Claiming Travel and Subsistence Expenses for Sole Traders
Claiming Travel and Subsistence Expenses for Sole Traders
Find out what can and cannot be included, and under what circumstances these expenses are tax deductible.
July 1, 2024

Travel and subsistence are two of the more troublesome and confusing expense claims facing sole traders. This blog is going to help take some of that mystery away and give a brief overview of what can and cannot be included, and under what circumstances these expenses are tax deductible.

As with most things concerning tax, the overriding rule is that you can only claim for any expenses that are wholly and exclusively for business. But what does this mean in practice?

Business Travel

Before you can claim any business travel expenses, you must think about the reason behind the journey. Only business travel can be claimed, meaning certain criteria must be satisfied in order for travel to be allowed.
Below is a table showing some examples of deductible and non deductible expenses.

Deductible Non Deductible
Travel, other than  the commute, to or from your normal workplace Normal commute to and from normal workplace
Travel between workplaces Parking fines, speeding tickets and other related penalties
Overnight accommodation on work journeys Travel costs that are not solely business related – e.g. purchase of a travelcard that is also used for non work-related journeys. 

As we can see, business travel expenses do not include travel between your home and your usual place of work as this is considered to be normal commuting. Travelling between practices would be classed as a business travel expense however. For example, say you work in two different practices on the same day, A and B. Travel from your home to practice A is not allowable, travel from A to B is, but travel from B back home is not.

Additionally, travelling to and from courses or business meetings is allowable provided they were solely for business.

Business Motor Expenses

There are two choices on how to claim business motor expenses:

  • Proportion of actual car costs each year based on your business mileage. This may include fuel, maintenance, servicing, repairs etc.
  • Claim a flat rate per business mile. These are the current flat rate allowances:


Vehicle Flat rate per mile with simplified expenses
Cars and goods vehicles first 10,000 miles 45p
Cars and goods vehicles after 10,000 miles 25p
Motorcycles 25p

For most, claiming the flat rate will be much easier than working out the business proportion of their motor expenses.

Other Business Travel Cost

Other travel costs that can be claimed are:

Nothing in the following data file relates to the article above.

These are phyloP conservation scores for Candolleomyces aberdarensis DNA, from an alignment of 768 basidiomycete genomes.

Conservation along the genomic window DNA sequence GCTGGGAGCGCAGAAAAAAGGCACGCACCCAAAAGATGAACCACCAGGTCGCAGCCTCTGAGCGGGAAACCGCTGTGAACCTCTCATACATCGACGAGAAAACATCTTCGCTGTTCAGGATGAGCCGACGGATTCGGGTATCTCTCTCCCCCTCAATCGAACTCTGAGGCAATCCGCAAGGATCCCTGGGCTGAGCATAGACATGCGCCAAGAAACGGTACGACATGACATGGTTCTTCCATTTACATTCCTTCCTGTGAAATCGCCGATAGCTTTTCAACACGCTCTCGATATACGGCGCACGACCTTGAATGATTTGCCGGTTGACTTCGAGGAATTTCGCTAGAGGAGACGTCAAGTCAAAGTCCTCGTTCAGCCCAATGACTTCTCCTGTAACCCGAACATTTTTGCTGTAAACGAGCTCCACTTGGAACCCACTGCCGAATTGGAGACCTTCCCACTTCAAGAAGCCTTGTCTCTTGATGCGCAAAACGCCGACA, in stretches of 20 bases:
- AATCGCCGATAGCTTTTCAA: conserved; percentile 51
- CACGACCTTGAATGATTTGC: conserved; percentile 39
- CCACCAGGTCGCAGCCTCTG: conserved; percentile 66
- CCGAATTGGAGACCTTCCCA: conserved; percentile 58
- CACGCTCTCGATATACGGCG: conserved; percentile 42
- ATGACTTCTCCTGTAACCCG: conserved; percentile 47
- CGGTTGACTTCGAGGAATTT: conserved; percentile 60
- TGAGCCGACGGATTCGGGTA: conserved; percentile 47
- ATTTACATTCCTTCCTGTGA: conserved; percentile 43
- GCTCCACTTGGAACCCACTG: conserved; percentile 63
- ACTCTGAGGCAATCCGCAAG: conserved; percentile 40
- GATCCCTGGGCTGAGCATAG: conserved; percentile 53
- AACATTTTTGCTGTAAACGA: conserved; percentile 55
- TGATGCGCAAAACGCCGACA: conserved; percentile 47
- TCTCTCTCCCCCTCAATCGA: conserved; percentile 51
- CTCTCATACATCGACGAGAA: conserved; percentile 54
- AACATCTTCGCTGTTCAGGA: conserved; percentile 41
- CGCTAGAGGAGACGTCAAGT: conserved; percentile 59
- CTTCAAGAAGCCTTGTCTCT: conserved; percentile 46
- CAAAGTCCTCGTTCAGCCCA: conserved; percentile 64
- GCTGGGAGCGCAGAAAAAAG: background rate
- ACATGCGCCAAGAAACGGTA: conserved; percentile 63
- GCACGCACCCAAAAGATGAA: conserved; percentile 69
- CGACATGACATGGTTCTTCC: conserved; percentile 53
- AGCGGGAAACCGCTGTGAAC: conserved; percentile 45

• Parking fees
  • Motorway tolls
  • Congestion charges
  • Any bus or train fares that relate to travel for business purposes

Hotels and Subsistence

The Caillebotte v Quinn (1975) tax case set the precedent that subsistence during the day is not tax deductible on the basis that as everyone must eat and drink to live, the expense incurred isn’t wholly and solely for business purposes. This means that lunches, for example, will always be disallowed if they are eaten during part of your normal working routine. Lunches that fall outside of this, for example on a course, are allowable.

When a business trip involves one or more nights away from home, the hotel accommodation and overnight subsistence, up to a reasonable cost, are tax deductible.

Hopefully this helps clear up what can and cannot be claimed for tax purposes in relation to travel and subsistence, but if you need any further help get in touch.

The information contained in this article is based on the opinion of Hive Business and does not constitute formal tax advice. Any tax outcomes will be based on individual circumstances, tax legislation and regulation, which are subject to change in the future. You should seek specific advice before embarking on any course of action. Hive Business does not provide regulated Financial Advice, including advice on investment, insurance or lending products or their suitability for you. This article is provided for information only and does not constitute, and should not be interpreted as, investment advice or a recommendation to buy, sell or otherwise transact, or not transact, in any investment including Bitcoin and other crypto. Any use you wish to make of any information contained within this article is, therefore, entirely at your own risk.

By Victoria Aitken Accountant
If you have any questions or comments about this article, please get in touch.
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